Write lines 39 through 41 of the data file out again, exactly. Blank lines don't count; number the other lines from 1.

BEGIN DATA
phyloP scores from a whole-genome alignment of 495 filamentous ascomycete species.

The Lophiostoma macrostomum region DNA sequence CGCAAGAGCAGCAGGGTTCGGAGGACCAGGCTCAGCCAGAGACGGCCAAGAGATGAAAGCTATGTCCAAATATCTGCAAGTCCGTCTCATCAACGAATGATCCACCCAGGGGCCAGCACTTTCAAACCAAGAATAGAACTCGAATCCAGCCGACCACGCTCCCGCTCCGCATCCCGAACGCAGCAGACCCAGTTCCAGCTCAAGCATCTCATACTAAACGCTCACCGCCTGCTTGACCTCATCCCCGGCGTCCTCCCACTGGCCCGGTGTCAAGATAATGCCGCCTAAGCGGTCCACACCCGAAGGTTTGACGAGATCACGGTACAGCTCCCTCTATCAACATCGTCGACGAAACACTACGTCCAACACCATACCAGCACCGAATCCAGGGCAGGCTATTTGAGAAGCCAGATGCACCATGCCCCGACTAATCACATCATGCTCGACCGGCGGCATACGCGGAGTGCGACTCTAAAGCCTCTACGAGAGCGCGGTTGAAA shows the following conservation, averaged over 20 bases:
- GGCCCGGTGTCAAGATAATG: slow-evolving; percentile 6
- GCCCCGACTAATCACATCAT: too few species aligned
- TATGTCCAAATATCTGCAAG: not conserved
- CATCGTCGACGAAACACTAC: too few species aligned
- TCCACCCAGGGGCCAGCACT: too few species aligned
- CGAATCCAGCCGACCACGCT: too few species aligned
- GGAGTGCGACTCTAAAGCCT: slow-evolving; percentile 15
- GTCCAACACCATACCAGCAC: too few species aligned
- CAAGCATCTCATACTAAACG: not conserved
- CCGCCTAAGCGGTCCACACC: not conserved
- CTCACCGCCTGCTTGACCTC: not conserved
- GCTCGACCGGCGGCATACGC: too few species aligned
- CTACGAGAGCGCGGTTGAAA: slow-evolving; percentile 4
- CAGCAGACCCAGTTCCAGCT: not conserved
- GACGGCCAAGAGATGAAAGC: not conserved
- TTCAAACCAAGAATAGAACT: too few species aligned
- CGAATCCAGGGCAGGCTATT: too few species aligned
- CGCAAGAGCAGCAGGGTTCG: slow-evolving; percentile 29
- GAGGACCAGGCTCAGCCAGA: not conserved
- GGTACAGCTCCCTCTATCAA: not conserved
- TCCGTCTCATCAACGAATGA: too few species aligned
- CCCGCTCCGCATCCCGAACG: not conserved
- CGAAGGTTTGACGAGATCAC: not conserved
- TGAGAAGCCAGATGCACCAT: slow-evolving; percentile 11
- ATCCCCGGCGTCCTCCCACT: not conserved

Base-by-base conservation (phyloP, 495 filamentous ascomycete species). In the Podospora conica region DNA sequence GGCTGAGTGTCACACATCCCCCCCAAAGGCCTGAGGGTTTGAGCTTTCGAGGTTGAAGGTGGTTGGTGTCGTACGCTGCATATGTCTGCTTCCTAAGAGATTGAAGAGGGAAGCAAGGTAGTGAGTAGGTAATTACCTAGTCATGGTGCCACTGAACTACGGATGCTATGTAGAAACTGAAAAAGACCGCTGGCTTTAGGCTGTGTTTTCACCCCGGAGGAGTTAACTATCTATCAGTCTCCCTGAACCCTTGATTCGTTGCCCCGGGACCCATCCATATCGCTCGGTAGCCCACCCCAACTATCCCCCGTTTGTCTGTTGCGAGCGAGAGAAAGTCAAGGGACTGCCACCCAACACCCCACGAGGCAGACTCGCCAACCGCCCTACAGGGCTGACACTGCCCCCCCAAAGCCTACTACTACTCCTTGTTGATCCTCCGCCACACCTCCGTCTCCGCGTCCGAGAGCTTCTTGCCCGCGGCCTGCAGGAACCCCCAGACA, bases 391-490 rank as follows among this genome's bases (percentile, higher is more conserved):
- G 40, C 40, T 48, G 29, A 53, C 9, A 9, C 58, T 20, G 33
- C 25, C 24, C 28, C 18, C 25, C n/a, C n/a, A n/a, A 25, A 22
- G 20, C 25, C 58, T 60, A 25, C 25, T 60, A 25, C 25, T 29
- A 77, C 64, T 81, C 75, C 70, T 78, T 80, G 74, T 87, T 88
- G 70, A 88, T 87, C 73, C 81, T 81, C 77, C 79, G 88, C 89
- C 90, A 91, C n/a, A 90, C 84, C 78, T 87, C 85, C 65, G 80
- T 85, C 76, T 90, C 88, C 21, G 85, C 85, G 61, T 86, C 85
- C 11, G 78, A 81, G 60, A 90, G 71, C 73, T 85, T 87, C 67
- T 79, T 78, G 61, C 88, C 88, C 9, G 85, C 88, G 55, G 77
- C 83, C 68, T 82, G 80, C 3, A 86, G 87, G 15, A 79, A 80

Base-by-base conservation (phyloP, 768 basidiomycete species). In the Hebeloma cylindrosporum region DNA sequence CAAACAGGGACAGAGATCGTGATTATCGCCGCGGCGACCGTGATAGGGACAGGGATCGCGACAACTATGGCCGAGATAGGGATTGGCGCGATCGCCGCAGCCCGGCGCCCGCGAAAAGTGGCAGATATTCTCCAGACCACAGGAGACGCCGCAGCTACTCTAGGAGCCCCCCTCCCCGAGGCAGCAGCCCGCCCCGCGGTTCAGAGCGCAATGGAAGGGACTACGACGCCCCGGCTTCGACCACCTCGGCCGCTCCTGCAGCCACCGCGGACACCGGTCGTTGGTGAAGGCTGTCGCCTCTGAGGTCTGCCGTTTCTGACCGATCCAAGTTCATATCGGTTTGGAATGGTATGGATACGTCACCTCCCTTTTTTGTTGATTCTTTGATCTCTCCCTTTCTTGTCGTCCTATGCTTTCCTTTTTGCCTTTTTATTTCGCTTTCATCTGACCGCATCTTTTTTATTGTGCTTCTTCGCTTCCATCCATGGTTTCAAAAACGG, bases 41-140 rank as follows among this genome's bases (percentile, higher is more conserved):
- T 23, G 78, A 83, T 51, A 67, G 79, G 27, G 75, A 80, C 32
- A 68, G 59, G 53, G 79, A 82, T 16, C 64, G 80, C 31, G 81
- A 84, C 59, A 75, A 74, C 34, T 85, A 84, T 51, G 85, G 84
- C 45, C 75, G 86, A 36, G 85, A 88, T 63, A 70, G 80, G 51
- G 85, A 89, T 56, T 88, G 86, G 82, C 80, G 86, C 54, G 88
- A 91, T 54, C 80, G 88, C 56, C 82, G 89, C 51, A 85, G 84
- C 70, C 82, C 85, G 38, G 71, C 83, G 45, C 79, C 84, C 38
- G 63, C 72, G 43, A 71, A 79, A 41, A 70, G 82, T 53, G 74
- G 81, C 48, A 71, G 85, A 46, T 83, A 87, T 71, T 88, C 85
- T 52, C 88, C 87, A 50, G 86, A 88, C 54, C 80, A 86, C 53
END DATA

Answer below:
Base-by-base conservation (phyloP, 768 basidiomycete species). In the Hebeloma cylindrosporum region DNA sequence CAAACAGGGACAGAGATCGTGATTATCGCCGCGGCGACCGTGATAGGGACAGGGATCGCGACAACTATGGCCGAGATAGGGATTGGCGCGATCGCCGCAGCCCGGCGCCCGCGAAAAGTGGCAGATATTCTCCAGACCACAGGAGACGCCGCAGCTACTCTAGGAGCCCCCCTCCCCGAGGCAGCAGCCCGCCCCGCGGTTCAGAGCGCAATGGAAGGGACTACGACGCCCCGGCTTCGACCACCTCGGCCGCTCCTGCAGCCACCGCGGACACCGGTCGTTGGTGAAGGCTGTCGCCTCTGAGGTCTGCCGTTTCTGACCGATCCAAGTTCATATCGGTTTGGAATGGTATGGATACGTCACCTCCCTTTTTTGTTGATTCTTTGATCTCTCCCTTTCTTGTCGTCCTATGCTTTCCTTTTTGCCTTTTTATTTCGCTTTCATCTGACCGCATCTTTTTTATTGTGCTTCTTCGCTTCCATCCATGGTTTCAAAAACGG, bases 41-140 rank as follows among this genome's bases (percentile, higher is more conserved):
- T 23, G 78, A 83, T 51, A 67, G 79, G 27, G 75, A 80, C 32
- A 68, G 59, G 53, G 79, A 82, T 16, C 64, G 80, C 31, G 81